Families agonize over the decision to place a loved one in a care facility. Most families research and visit several locations, trying to find the absolute best place to care for their elderly or disabled family members.
They may even care for their loved ones themselves until they just can’t possibly do so anymore.
If your family decides to move a relative to a care facility, it’s critical for you to know the red flags of a bad nursing home. We want you to be ready to protect your loved one from harm.
Nursing home costs are high
Assisted living costs nationally averaged about $4,000 per month for one resident in 2019. And in South Carolina, skilled nursing care facilities averaged a cost of $6418.00 for a semi-private room and $7209.00 per month for a private room in 2019.
A private room for one family member in a skilled nursing facility in South Carolina would cost $86,508 per year, average. And it could be much higher than that depending on the facility or if greater care is needed.
Thankfully, some people have long-term care insurance which can help with these expenses. But not everyone does.
Families have a right to expect quality care
With costs in the many tens of thousands of dollars per year range, families expect their loved ones to be well-cared for no matter who pays the medical bills and living expenses for the year. Patients in these facilities deserve to receive the standard of care the law requires.
Unfortunately, nursing home negligence, or even abuse, happens far too frequently. It can happen in any facility, potentially. That’s why families need to be aware of red flags of a bad nursing home.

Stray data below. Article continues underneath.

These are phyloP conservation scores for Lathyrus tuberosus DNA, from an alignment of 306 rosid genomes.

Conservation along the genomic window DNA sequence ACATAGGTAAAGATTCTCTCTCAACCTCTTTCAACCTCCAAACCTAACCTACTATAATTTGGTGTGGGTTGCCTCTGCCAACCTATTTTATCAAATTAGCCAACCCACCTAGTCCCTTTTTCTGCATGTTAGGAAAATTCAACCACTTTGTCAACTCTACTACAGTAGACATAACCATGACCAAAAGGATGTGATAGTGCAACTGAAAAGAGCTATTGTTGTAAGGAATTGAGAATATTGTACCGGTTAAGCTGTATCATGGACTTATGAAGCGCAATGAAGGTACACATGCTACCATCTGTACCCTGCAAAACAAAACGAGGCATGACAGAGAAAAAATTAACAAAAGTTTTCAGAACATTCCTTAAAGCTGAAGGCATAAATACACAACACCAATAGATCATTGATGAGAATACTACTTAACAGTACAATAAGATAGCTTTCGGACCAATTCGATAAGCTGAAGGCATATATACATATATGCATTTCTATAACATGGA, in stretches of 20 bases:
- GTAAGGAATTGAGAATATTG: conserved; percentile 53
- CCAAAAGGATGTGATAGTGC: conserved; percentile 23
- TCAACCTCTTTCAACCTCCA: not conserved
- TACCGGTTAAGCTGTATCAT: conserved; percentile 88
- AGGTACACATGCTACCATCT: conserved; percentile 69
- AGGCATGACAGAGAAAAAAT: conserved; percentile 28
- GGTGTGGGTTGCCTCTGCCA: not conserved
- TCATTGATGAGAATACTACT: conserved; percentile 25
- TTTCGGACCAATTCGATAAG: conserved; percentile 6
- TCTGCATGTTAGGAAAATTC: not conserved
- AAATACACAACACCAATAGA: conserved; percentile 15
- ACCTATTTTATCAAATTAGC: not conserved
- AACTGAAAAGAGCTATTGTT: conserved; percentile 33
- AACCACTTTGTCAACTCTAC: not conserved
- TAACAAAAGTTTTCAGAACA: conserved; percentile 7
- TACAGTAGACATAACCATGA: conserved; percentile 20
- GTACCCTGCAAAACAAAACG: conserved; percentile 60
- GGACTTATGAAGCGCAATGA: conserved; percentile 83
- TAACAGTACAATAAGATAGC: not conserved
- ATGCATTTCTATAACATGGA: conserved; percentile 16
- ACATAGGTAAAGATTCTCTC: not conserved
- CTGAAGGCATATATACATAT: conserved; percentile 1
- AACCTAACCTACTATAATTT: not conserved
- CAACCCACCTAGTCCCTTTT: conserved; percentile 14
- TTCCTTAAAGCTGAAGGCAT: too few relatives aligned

Since the COVID-19 crisis began, it can be even more difficult for families to monitor the safety and health of their loved ones and we are afraid that cases of neglect and abuse may be increasing during this time.
If you believe that your loved one may have been harmed in an assisted living facility, skilled nursing care facility, or dementia care facility, it’s important to speak with a Columbia nursing home abuse attorney to find out how you can protect your family member.
You need to find out if they may be able to receive damages for medical expenses related to their illness or injury and compensation for pain and suffering and other related expenses.
Nursing home neglect
Care facilities have a legal duty to provide a certain level of care for their residents. They are to ensure that patients have adequate food, water, shelter, personal safety, hygiene, medical care, and emotional wellbeing.
Neglect is generally done out of carelessness, haste, under-training, or understaffing. It is not generally intentional. Still, if the staff of a facility neglects a resident, the consequences can be terribly dangerous:
- Broken bones due to falls
- Cellulitis (often due to untreated bed sores)
- Choking or aspiration
- Dehydration which can lead to multi-system organ failure and even death
- Food poisoning
- Medication errors
- Poor hygiene and consequential health maladies
- Respiratory infections leading to pneumonia
- Sepsis due to inadequately treated cellulitis
- Skin infections
- Urinary infections
- Wrongful death
How often does nursing home neglect occur?
Nursing home neglect — the inadequate care of nursing home residents — is shockingly common. According to the National Center on Elder Abuse (NCEA), roughly 95% of nursing home residents have been neglected or have witnessed neglect.
Inadequate care in nursing homes can have serious consequences, including death. However, residents and their loved ones can help prevent neglect.
Elder neglect is never acceptable and anyone who is concerned for a loved one and thinks there could be neglect going on should contact the appropriate authorities to report the neglect and try to get help.
Nursing home abuse
Neglect is generally done because of thoughtlessness or oversight. Abuse is when someone intentionally causes harm to a resident at a care facility. It can be much more serious than neglect, although both abuse and neglect can greatly increase a patient’s risk of death.